I’m usually very rough on video game inspired movies because—well—pretty much all of them suck. Save for “Mortal Kombat,” which is kind of fun if you’re in the right mood. After two goofy attempts to adapt the iconic adventure video game series “Tomb Raider” to the big screen, Warner reboots the movie series by—adapting the reboot of the video game from 2013. While I’d be hard pressed to call Roar Uthaug’s cinematic take on Lara Croft a masterpiece, I had a really good time with “Tomb Raider,” and that’s all I wanted in the end.
The problem with prequels is that you already know what you’re getting, because you already know what’s going to happen to certain characters within the canon, so, “Solo” doesn’t pack much surprises. I will say though for arguably safe genre entertainment, it’s exciting and also delivers some well timed twists within its narrative. After the much ballyhooed problems during the making of the film, “Solo” ends up being a surprisingly competent popcorn movie that keeps a brisk pace, and channels the original tone of the episodes IV-VI better than the previous prequels/mid-quels (?).
Shout! Factory once again comes forward with a nifty collection for fans of action, science fiction, and Halo, comprising four of the web series from the mid-aughts that chronicled the “Halo” game universe. With a tight package and a slew of great extras and bells and whistles for the fans, this video collection is strictly for the die hard Halo fanatics that want to see more of this world, and learn so much more about the Spartans and war that’s ensuing.
This is the story of Leatherface. Again. No, “The Beginning” was not his origin, “Leatherface” is. I’m not sure what “The Beginning” was supposed to be. “Leatherface” is the official prequel to the iconic movie maniac, they promise. And once again, like “The Beginning,” 2017’s “Leatherface” is really just a tired, nasty, unpleasant road film following a group of psychopaths. Leatherface’s actual origin is reserved for the final ten minutes where he just reverts to Leatherface mode because—um—it’s familiar! Familiar is good, right? Once again, no one seems to be interested in actually dissecting the madness of Leatherface, or why and how his persona of wearing human skin and carrying a chainsaw relates to him. In the original Tobe Hooper masterpiece,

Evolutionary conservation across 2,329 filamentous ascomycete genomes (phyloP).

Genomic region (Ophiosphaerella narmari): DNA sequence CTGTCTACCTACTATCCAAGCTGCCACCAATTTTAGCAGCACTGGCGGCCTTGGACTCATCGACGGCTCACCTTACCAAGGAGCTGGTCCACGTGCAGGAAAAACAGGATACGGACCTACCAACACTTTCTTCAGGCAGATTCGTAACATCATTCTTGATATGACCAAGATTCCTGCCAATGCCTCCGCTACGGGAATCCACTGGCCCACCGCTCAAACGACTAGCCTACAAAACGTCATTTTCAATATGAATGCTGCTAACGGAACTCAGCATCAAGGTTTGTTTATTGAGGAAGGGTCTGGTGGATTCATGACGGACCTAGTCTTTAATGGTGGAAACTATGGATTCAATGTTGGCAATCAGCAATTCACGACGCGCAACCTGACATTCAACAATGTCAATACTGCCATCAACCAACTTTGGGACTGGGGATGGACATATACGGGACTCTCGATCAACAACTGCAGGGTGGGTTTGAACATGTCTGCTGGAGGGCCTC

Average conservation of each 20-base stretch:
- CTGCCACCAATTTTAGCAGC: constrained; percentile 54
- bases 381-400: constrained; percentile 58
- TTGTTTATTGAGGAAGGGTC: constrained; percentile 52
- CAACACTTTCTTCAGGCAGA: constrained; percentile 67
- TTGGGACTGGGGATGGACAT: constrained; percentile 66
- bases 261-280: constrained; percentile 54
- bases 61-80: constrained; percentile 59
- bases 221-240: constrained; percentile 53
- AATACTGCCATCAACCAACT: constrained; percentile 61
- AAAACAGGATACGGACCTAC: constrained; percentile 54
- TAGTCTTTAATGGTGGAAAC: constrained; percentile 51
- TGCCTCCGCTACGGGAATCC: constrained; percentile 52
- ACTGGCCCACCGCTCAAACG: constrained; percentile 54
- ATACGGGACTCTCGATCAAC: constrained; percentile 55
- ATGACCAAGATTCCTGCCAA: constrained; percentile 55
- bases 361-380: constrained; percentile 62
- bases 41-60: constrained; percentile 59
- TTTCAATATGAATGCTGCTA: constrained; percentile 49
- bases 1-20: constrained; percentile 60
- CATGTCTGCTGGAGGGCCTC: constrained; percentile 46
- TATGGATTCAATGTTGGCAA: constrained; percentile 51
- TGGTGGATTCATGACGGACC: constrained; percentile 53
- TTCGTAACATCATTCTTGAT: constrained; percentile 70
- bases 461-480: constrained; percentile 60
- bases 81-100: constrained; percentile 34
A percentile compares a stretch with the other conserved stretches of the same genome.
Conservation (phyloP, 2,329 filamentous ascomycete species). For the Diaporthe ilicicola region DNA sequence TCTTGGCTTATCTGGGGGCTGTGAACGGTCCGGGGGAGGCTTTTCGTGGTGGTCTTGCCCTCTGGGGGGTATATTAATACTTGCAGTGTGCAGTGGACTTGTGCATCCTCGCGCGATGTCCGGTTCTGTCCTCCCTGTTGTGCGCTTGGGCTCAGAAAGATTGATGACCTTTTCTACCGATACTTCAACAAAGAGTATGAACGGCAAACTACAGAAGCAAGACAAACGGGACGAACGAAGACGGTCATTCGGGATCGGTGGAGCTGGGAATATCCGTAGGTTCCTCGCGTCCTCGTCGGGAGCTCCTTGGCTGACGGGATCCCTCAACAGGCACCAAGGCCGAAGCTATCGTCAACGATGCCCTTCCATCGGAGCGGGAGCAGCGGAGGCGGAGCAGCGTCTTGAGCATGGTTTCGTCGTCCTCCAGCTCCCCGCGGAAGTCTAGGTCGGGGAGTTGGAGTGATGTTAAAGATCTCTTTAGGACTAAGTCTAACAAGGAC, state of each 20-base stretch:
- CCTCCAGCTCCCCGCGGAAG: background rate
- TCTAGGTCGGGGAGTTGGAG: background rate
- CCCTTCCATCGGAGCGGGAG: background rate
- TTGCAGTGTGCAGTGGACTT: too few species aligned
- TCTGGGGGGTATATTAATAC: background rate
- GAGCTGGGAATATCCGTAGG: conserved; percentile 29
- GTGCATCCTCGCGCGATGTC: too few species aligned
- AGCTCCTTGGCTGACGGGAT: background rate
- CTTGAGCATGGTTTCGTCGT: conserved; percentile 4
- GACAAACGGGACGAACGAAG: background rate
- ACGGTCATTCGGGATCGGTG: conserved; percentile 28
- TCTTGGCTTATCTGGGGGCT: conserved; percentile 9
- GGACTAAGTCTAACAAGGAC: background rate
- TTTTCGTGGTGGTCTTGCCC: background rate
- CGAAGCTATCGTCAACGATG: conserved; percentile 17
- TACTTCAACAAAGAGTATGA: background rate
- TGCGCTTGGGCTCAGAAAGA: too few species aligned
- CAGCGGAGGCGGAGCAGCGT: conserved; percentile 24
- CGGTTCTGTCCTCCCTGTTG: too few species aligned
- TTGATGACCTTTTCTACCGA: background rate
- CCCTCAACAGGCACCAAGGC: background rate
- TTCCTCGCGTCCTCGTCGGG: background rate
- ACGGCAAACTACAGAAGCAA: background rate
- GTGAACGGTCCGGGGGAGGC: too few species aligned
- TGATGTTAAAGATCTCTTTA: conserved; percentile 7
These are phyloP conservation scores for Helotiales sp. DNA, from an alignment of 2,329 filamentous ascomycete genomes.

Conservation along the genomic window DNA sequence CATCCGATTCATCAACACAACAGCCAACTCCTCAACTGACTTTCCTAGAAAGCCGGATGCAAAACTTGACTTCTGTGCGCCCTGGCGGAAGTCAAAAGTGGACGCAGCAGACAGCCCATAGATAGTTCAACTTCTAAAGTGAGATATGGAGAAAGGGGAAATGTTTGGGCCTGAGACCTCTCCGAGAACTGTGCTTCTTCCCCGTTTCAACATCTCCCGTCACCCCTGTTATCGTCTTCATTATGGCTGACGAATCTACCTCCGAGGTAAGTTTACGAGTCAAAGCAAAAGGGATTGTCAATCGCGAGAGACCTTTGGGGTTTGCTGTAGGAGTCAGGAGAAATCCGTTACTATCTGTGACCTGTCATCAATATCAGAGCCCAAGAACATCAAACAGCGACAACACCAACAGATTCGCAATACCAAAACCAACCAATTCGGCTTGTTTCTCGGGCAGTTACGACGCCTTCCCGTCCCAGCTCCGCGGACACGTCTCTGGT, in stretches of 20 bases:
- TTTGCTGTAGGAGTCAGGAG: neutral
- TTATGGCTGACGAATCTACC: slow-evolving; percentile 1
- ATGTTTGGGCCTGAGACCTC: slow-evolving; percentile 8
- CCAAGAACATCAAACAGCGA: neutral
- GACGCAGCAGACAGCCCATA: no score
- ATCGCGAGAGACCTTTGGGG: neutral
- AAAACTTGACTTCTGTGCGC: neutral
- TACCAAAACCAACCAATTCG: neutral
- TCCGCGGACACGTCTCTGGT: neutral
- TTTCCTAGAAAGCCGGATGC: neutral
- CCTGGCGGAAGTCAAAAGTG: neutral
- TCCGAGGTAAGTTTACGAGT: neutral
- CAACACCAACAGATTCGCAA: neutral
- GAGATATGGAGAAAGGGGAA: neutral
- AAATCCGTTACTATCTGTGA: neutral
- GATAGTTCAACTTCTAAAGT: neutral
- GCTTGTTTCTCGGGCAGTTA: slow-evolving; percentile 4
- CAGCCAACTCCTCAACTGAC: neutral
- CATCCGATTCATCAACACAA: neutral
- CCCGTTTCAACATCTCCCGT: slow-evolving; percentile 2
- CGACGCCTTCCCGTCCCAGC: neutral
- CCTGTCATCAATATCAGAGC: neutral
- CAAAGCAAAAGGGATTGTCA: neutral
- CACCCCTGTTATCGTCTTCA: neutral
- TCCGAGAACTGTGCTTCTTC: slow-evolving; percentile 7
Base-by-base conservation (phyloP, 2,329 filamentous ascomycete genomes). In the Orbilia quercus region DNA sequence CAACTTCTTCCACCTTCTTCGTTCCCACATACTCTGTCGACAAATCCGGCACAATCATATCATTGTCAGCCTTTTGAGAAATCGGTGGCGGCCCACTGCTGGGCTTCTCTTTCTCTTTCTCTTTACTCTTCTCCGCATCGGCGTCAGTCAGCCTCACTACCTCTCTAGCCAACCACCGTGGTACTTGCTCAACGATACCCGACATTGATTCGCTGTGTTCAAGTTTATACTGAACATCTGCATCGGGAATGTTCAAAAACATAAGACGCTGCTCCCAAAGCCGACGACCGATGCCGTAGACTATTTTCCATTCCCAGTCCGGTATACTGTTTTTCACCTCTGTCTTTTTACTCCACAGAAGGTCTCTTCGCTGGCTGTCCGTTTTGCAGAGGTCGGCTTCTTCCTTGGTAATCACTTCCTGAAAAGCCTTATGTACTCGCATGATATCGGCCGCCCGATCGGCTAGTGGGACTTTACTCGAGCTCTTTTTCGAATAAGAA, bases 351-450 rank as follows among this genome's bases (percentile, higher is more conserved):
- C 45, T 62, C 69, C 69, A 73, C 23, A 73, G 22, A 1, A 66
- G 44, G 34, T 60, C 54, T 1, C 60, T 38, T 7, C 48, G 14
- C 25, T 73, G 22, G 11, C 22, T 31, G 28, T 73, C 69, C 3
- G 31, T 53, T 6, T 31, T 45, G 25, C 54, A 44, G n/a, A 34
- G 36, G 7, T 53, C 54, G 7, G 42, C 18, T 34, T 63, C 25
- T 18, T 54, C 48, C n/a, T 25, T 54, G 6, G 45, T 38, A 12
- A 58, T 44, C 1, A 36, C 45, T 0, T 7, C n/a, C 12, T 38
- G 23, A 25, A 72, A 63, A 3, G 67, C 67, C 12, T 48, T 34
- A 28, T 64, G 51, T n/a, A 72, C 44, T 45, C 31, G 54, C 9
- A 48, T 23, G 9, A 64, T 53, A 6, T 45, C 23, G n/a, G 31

Now that the gloves are off, FOX has managed to embrace the comic book universe tropes of “Gotham” and no longer have molded “Gotham” as an abysmal crime thriller. It’s now working as a somewhat new and radical take on the origin of Batman and Bruce Wayne’s molding in to the dark knight. The writers have taken even more liberties with the universe, centering so much more on Commissioner Gordon now and slowly sliding Bruce Wayne in to focus. The third seasons is a much lauded improvement over the former seasons for fans, as “Gotham” goes all out weird and eccentric, re-thinking the Batman universe and his origin in a new and often bold method.
A prequel to the prequel to The Conjuring films, the story here is that of how the evil doll Annabelle came to be. Years following a tragic accident, a doll maker and his wife take in a group of orphans needing a new place to live with the nun who watches over them. As they are forbidden to go in a specific room, the young girls get curious and something is awakened.
With “Prometheus” Ridley Scott met the other side of his “Alien” mythology by visiting the very early dawn of his universe that saw the very evolution of his xenomorphs. After it hit with a thud resembling a wet diaper smashing in to a garbage can, Scott hits the other extreme by delivering a movie in the vein of “Prometheus” that’s just as flat and just as stupid. Director Ridley Scott has lost the grasp of his own film and has really failed to learn how to deliver a well measured and compelling horror tale teeming with themes about sexuality and human biology. Instead now he gets to literally have his cake and eat it too, by offering up a ham fisted goofy prequel that feels like a glorified fan film. All the while also continuing his descent in to pseudo-intellectualist allegories and on the nose metaphors about God, the Devil, Heaven, Paradise, evolution and birth.
Yeon Sang-ho and the studios were wise to capitalize on the running juggernaut that was the success of “Train to Busan” in 2016. Often times studios or directors wait two to five years for a prequel or a sequel, but “Train to Busan” gets an almost immediate prequel that helps expand the story and mythology of the live action film. One of the best zombie films of the last fifteen years, and perhaps of all time, “Train to Busan” was an action packed blockbuster disaster film set to the tune of the zombie apocalypse. The animated prequel is a bit more downbeat but still maintains the same social relevance and commentary that “Train to Busan” did so well.